Worse Than Death?

Recently, a friend of a friend asked me a question about death.  She is a new employee at a hospital in another state.  Though we haven’t seen each other in years, she remembered that I was a chaplain, got my number from our mutual friend, and wanted to talk.  “I’m not a religious person,” she began.  “I’m not even sure I believe in God.  But if there is a God, I need to know if he’ll judge me for this.  I’ve killed three people already.”  Confused, I asked her to explain about these killings.  She told me how she had been the one to remove the breathing tubes and turn off the ventilators for three terminal patients.  “I know it’s my job,” she said.  “And it’s what the families decided to do, and the patients probably would have died anyway.  But they died sooner because of me, you know?  I’m the one who took them off the vent.  They stopped breathing at that moment because of me.  Will God punish me for that?”  I could hear the tremor in her voice.  “I wanted to do this job to help people.  And I do.  I help a lot of people.  But I didn’t count on being the actual instrument of death for some patients, you know?  I don’t know how to deal with that.” Continue reading “Worse Than Death?”

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A Most Reluctant Prophet

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This week is a time set aside by organizations and individuals around the world as Pastoral Care Week, to recognize the contributions of professional chaplains and pastoral counselors.  Each year, a different aspect of pastoral care is brought to light with the annual theme.  This year’s theme is “Prophetic Voice.”  I have to say, this is not my favorite.  Being a prophetic voice — a truthteller — is one of the most anxiety-producing parts of being a chaplain for me.  I can listen all day long.  I can be a supportive, non-judgmental presence.  I can celebrate diversity of beliefs.  I can sit in silence with the dying.  No problem!  But speaking truth, even getting confrontational?  That’s something else entirely.  I have had to learn to do it, and it is still not easy. Continue reading “A Most Reluctant Prophet”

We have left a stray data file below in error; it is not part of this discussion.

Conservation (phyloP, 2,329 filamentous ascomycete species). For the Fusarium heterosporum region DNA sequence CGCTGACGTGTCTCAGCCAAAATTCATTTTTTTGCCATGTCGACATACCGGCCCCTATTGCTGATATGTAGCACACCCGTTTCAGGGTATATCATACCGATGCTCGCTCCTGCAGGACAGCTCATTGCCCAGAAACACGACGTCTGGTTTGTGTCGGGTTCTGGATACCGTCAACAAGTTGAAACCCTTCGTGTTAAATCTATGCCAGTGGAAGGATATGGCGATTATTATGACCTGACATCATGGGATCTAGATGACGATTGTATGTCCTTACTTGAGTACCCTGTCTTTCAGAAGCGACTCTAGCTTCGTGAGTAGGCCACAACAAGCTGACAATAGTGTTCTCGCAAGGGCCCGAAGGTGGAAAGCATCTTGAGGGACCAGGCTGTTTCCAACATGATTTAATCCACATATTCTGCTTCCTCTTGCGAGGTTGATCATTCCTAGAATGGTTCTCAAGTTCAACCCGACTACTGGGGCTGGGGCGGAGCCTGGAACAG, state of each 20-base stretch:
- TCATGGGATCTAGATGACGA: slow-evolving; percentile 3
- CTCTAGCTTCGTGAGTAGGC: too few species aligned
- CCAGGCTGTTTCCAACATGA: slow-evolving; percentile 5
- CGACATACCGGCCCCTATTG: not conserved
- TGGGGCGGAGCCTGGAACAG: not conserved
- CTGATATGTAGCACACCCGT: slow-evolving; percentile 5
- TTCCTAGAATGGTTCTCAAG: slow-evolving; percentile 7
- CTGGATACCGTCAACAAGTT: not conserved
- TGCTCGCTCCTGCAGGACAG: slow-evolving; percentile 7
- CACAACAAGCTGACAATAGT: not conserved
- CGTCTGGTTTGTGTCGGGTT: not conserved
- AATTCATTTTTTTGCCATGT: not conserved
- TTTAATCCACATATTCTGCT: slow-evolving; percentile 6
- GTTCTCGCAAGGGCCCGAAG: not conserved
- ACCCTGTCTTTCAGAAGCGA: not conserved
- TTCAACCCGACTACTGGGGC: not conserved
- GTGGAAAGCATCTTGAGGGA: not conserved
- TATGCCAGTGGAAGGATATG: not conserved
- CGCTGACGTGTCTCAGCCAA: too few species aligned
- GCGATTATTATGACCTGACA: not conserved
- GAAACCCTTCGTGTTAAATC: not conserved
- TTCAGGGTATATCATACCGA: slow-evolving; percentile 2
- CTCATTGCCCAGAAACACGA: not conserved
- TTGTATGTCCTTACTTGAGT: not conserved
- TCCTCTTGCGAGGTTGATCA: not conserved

What’s Saving My Life This Week

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As you might have guessed if you’ve read any of my other blog posts, my job can be pretty stressful at times.  Those of us in caregiving professions can easily become exhausted — physically, mentally, emotionally, spiritually — by the constant demands of helping others.  Sooner or later, inevitably, we will experience what is known as compassion fatigue It happened to me during my first year as a staff chaplain.  (Actually, I’m sure it was happening to me during CPE as well, but it just felt like part of the gauntlet of that year of chaplain residency that we all had to endure!)  I had not yet learned to recognize the signs.  I was not getting enough sleep.  I was eating unhealthy foods at strange times of day.  For a while, I would burst into tears whenever anyone outside the hospital asked me how I was doing, because I was working so hard to keep my emotions in check at work. Continue reading “What’s Saving My Life This Week”